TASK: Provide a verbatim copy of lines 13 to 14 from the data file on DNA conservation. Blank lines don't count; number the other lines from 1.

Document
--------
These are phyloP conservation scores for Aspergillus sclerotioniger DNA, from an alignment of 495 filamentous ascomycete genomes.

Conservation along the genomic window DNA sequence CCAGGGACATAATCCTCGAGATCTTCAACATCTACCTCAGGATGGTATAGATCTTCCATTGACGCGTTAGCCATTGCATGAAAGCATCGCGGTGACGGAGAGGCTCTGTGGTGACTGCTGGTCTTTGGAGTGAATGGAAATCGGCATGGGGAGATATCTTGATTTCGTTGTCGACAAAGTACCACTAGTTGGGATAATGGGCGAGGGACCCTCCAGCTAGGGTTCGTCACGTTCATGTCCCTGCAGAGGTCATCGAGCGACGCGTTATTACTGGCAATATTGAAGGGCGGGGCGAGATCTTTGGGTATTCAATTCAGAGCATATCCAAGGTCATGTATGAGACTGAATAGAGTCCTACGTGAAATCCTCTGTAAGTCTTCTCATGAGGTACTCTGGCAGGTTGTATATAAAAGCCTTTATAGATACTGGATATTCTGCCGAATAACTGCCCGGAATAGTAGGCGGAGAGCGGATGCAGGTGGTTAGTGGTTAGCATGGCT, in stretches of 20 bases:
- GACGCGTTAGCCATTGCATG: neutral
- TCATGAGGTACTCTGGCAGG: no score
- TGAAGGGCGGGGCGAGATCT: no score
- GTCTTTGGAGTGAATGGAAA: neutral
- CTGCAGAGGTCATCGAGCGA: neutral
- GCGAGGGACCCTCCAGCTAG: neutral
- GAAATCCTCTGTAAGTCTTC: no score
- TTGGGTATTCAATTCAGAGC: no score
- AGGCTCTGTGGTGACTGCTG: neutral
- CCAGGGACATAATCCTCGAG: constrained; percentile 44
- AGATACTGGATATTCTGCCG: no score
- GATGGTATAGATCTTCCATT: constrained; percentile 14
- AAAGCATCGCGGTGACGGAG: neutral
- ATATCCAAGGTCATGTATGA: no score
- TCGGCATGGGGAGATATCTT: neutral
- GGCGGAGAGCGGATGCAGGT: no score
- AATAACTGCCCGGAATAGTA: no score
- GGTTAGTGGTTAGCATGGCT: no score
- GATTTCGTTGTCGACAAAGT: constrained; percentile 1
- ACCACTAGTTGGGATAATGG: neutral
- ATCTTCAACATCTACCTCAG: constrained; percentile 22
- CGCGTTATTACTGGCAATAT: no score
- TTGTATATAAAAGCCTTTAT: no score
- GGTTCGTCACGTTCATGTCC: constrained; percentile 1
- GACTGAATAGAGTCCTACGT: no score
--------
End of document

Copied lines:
- AGATACTGGATATTCTGCCG: no score
- GATGGTATAGATCTTCCATT: constrained; percentile 14